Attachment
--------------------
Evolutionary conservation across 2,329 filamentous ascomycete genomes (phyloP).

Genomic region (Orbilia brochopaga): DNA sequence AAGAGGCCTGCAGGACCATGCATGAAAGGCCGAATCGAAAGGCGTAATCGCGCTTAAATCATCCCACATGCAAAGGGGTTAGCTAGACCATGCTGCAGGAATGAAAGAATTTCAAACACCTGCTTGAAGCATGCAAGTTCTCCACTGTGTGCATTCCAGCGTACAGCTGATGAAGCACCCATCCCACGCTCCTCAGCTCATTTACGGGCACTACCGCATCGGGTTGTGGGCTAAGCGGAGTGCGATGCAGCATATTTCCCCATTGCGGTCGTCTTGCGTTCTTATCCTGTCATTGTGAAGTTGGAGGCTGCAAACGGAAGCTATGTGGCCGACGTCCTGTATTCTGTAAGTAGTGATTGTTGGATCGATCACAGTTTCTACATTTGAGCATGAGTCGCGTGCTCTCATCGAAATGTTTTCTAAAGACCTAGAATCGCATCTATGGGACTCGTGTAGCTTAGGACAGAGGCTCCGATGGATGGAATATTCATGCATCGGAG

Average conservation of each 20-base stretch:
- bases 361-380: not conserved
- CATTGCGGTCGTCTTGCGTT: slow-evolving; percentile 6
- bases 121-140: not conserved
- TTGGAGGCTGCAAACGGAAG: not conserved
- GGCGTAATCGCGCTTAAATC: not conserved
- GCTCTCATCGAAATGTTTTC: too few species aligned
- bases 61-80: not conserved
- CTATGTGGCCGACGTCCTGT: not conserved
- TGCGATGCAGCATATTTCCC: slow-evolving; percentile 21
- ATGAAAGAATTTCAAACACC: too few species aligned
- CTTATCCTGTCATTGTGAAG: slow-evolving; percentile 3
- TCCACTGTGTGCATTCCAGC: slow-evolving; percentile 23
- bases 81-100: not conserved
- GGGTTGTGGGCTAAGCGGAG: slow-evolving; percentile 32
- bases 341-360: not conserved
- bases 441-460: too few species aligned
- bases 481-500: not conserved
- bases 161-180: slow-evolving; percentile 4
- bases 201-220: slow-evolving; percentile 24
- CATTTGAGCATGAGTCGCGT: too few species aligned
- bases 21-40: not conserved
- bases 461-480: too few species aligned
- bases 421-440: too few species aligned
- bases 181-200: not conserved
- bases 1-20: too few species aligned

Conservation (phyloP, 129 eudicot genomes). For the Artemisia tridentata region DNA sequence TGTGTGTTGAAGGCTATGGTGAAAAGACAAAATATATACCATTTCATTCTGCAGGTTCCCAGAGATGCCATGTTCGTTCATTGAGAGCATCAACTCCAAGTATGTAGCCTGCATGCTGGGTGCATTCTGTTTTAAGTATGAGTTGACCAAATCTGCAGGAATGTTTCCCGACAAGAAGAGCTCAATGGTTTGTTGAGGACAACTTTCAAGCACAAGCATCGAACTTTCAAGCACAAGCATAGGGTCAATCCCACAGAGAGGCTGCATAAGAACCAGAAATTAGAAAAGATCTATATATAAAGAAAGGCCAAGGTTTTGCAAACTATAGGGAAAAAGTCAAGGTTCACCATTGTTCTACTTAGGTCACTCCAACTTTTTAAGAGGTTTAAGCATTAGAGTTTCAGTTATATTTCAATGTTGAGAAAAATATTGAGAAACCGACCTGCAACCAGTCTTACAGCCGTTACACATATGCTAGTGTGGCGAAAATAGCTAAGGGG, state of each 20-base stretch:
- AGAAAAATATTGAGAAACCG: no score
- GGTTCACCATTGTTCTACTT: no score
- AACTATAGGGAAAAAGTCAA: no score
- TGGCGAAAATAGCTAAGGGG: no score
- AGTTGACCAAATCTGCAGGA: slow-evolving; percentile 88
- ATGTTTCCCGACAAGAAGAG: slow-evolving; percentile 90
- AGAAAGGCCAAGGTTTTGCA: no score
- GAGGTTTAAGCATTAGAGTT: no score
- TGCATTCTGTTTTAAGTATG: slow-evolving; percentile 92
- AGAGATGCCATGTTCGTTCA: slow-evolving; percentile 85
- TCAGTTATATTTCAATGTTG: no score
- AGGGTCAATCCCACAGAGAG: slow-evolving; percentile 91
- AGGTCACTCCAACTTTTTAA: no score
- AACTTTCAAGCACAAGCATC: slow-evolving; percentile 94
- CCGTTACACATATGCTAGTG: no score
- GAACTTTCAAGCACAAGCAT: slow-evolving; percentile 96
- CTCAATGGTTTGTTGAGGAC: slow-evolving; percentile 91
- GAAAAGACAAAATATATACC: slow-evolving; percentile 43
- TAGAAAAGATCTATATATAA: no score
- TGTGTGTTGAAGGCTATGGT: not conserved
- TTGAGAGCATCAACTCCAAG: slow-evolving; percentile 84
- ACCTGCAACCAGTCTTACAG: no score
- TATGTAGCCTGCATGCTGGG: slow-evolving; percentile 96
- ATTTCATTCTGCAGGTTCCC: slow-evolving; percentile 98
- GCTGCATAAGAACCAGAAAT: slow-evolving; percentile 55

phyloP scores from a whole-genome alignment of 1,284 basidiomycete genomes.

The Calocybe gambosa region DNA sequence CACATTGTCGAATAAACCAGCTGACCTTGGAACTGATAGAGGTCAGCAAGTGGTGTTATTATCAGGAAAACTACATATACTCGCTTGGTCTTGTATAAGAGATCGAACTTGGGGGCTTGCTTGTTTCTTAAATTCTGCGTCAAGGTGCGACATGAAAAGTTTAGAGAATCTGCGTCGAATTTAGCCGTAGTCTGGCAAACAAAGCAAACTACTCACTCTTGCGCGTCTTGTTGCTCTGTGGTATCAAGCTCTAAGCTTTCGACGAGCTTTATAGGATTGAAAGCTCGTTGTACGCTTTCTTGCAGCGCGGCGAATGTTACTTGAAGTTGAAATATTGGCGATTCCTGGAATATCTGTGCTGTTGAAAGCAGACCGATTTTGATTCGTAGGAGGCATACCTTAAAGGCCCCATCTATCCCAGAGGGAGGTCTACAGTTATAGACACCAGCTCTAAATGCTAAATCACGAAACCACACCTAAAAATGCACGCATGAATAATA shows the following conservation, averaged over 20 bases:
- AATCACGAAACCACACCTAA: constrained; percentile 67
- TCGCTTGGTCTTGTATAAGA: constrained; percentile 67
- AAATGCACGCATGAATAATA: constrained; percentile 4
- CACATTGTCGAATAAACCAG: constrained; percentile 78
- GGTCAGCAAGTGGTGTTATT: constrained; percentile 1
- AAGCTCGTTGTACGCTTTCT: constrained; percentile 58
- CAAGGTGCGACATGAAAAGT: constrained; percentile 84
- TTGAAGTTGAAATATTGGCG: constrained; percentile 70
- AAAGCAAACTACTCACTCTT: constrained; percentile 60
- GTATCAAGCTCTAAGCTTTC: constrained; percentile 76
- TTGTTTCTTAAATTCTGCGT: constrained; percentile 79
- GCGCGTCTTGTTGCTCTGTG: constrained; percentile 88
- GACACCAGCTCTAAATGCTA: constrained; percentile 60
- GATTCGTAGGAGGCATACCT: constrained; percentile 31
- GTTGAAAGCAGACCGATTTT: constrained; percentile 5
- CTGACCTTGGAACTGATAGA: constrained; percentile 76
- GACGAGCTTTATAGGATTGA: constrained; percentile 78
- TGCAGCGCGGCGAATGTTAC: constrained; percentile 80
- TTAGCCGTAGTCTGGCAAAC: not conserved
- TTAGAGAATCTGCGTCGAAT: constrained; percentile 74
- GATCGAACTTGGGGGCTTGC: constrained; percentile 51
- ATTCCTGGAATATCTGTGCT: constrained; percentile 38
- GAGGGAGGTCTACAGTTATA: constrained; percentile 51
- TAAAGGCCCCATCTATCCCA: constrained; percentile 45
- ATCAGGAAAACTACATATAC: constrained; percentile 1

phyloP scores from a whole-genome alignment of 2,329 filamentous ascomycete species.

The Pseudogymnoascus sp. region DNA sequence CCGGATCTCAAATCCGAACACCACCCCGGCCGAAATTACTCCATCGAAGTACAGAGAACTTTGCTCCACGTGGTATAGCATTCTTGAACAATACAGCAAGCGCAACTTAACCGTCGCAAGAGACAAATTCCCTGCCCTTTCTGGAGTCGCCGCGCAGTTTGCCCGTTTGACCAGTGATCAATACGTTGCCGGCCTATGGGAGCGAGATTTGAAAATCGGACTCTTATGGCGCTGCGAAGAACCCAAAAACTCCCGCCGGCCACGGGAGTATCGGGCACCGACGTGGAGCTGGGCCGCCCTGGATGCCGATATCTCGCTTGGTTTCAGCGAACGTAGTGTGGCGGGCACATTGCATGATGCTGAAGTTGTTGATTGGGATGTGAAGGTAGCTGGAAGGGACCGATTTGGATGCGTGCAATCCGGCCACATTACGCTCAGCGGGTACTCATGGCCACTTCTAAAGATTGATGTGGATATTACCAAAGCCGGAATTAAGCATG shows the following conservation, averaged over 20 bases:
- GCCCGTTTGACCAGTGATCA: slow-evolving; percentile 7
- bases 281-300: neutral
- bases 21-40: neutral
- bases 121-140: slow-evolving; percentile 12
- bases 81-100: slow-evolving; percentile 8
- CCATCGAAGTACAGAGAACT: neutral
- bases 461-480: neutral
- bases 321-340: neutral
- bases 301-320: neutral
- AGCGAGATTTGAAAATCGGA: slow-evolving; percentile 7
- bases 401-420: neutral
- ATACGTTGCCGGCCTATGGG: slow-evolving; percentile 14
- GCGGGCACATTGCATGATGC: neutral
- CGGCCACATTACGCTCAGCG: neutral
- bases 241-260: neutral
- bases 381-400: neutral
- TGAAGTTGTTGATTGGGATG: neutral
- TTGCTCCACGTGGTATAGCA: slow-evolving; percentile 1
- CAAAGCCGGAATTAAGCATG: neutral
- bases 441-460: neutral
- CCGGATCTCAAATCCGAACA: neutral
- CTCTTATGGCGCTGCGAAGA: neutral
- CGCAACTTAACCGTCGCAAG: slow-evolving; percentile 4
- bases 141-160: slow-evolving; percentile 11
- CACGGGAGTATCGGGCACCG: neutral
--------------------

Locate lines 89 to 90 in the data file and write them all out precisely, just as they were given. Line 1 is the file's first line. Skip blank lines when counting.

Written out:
- CCATCGAAGTACAGAGAACT: neutral
- bases 461-480: neutral